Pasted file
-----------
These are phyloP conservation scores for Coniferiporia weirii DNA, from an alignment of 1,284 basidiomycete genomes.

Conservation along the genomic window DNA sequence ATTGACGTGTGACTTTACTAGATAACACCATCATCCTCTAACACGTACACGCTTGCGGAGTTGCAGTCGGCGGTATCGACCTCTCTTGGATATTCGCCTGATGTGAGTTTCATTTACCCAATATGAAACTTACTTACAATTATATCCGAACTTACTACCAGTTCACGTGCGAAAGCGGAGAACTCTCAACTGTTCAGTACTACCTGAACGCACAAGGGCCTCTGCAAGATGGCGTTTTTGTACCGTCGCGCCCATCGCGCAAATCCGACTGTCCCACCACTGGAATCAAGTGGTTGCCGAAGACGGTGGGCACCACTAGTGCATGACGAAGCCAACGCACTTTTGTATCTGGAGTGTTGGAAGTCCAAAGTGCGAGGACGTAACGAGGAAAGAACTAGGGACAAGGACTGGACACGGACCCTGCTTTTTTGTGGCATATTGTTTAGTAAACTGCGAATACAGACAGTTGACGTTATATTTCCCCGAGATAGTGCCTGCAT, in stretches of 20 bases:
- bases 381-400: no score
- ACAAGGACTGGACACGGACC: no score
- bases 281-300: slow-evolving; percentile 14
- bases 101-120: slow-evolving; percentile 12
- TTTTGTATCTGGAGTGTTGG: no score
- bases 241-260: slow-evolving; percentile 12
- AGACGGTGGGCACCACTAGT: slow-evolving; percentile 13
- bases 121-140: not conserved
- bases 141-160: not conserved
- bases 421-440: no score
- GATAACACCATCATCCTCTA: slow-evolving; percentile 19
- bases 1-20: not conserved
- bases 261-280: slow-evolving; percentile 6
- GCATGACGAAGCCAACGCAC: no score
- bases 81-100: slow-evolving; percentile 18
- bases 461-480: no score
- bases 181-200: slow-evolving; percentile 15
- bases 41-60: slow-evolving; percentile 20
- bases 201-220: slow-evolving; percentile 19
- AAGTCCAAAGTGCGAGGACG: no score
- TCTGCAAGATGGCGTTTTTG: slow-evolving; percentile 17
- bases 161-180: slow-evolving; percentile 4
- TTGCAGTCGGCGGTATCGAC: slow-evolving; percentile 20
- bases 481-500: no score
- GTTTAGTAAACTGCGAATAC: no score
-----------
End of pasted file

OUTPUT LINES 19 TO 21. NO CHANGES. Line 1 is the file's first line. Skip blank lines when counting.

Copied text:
- bases 181-200: slow-evolving; percentile 15
- bases 41-60: slow-evolving; percentile 20
- bases 201-220: slow-evolving; percentile 19